I think this liberalism has lent itself to the diversity of Chico in terms of scenery, activities and culture. There's a big art scene here both in visual and performing arts, many local musicians perform at all sorts of venues in the evenings and on the weekends and between the university and local theater companies there is almost always a stage production happening.

With Bidwell Park there is an abundance of outdoor activities to choose from. Lower Park is a bit more tame and green, it provides nice paved walking/biking trails to go for a run or a casual walk. There's a beautiful creek that meanders through the entire length of the park called Big Chico Creek, at the One Mile Recreation Center the creek fills a large public swimming area called Sycamore Pool (basically it's a cement trough built into the creek itself with a dam at the southwest end. Also along the length of the creek there are maybe a dozen or more spots to pull off the path and have a picnic, most of these spots are creek side with picnic tables and fire pits. Some are just big enough for a family to set up at, others are large enough for a good sized gathering. In Upper Park there are rougher trails for hikers and mountain bikers to explore as well as some excellent swimming holes that many people flock to during the hot summer months.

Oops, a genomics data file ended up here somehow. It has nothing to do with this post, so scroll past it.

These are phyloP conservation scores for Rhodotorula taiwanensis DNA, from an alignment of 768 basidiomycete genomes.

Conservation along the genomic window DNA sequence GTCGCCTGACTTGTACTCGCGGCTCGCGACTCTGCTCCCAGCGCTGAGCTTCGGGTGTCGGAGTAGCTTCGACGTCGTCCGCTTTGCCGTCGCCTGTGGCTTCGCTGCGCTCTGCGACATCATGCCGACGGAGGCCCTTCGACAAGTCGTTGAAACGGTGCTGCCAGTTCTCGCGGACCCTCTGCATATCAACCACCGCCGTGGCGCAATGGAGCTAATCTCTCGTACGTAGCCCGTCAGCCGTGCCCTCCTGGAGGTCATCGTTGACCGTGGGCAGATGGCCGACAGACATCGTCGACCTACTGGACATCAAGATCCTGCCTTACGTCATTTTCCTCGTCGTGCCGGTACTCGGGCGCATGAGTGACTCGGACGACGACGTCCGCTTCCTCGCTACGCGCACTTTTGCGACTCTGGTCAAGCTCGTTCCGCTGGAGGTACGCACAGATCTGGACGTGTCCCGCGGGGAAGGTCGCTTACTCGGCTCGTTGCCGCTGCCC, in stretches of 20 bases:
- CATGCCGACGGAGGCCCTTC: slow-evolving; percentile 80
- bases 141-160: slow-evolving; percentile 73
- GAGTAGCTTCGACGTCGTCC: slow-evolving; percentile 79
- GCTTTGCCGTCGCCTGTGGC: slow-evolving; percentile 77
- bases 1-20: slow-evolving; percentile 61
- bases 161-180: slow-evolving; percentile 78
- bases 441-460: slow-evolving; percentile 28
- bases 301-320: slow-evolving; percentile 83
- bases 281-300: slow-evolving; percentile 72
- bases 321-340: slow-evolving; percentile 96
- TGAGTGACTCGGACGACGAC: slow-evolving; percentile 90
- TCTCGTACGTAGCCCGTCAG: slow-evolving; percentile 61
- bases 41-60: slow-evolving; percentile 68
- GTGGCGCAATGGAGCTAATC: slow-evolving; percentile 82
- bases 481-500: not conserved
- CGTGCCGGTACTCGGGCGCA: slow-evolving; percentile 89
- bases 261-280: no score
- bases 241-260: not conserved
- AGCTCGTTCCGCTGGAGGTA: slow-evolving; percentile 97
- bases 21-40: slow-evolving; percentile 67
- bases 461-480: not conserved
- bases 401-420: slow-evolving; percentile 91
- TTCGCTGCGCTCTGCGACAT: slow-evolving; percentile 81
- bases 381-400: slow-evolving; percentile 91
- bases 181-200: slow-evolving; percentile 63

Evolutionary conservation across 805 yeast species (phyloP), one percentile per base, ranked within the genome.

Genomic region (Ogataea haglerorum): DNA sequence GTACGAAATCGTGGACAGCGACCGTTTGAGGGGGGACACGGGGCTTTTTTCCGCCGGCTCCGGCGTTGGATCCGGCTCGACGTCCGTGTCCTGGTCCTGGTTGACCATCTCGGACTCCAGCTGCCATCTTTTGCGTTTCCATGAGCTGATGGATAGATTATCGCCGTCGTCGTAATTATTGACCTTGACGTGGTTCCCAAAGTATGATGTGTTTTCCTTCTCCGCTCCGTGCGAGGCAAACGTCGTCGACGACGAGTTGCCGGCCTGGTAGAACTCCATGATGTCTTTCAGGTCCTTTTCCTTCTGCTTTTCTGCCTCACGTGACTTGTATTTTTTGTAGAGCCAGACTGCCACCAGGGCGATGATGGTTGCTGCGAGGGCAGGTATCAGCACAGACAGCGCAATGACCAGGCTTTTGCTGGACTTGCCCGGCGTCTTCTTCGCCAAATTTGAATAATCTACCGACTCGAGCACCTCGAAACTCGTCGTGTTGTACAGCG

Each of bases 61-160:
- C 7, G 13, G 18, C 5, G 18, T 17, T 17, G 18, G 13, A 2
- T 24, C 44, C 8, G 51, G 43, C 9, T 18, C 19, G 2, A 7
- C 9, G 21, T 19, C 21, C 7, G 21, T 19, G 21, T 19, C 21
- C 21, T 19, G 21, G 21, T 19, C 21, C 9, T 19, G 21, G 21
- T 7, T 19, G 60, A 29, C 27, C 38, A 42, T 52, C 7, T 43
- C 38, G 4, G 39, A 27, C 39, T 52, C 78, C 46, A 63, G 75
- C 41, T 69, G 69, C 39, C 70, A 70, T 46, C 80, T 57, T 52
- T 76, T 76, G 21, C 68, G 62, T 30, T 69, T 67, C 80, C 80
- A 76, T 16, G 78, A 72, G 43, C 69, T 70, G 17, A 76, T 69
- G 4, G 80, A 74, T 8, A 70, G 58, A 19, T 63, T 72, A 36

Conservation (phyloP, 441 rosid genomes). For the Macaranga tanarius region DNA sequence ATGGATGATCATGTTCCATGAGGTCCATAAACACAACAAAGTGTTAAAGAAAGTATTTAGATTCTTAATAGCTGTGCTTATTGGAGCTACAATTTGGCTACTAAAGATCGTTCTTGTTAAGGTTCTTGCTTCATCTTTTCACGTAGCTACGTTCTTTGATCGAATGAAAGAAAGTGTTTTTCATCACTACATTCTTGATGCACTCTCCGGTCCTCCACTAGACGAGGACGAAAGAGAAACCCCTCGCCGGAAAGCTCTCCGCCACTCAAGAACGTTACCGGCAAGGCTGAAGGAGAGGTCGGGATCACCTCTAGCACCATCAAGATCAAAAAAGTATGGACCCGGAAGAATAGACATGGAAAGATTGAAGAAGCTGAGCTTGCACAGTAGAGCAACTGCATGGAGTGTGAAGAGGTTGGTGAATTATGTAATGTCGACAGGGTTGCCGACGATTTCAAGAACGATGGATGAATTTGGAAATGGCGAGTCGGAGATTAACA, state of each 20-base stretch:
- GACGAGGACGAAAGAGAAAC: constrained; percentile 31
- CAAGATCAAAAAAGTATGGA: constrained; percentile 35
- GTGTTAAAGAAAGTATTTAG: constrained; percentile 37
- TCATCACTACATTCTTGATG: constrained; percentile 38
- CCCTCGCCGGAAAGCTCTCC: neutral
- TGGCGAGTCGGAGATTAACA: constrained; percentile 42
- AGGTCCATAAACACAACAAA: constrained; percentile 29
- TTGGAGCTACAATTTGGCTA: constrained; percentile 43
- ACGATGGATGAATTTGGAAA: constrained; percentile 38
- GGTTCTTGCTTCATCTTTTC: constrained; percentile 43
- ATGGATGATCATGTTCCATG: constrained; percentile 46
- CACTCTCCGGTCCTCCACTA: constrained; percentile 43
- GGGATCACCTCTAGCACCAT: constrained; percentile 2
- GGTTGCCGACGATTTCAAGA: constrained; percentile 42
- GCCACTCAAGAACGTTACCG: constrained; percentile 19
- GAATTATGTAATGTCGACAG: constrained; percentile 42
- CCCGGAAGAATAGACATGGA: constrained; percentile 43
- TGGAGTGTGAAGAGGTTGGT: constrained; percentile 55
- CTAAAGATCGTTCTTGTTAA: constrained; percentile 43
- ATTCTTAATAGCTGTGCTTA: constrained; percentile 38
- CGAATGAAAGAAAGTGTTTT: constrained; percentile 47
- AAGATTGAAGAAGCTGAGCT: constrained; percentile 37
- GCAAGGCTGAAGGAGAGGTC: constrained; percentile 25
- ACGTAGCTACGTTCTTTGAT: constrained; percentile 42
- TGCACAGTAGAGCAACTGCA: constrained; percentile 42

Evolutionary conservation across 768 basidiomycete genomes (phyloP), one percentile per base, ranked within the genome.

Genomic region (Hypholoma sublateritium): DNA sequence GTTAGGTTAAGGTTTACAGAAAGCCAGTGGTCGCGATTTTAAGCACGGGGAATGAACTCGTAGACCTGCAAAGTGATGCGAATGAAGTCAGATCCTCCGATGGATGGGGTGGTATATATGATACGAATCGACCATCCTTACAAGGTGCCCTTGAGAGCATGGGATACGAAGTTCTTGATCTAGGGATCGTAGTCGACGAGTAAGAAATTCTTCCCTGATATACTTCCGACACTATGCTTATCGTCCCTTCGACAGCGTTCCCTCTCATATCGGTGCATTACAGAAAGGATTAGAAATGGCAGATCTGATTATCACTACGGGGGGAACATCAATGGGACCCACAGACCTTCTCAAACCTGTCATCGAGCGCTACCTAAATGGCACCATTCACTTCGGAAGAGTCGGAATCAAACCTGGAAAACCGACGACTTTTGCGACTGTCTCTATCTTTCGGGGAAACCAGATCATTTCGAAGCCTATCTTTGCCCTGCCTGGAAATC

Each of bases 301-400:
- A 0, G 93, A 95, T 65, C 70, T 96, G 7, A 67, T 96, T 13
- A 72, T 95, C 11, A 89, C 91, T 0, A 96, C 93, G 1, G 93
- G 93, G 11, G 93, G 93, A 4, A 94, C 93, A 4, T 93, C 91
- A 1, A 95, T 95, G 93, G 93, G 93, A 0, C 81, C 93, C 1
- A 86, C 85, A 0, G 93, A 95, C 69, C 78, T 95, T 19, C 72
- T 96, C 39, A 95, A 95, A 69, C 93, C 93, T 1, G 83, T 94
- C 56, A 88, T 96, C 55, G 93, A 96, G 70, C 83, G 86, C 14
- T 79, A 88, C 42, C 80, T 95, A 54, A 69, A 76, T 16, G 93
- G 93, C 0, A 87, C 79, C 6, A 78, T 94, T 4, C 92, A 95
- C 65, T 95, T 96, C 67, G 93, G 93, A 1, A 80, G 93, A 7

Chico's pretty decent in size, I think the 2010 census stated it was roughly around 80,000 people. So it's large enough to offer some luxuries and features that only the larger towns have, but it's still small enough that there's a good sense of community here. There are a number of Farmer's Markets during the year, including the popular Thursday night market which goes from April until September, usually they close off part of downtown and all sorts of vendors and performers setup shop for food, shopping and entertainment. It's always had a very lively feel.

You should come check it out sometime, it's a great place. The holidays are ramping up and there are always some cool things to see around here and come spring the rolling hills will be green and the valley oaks will spring new life, I always enjoy seeing that.

If you have any questions feel free to ask!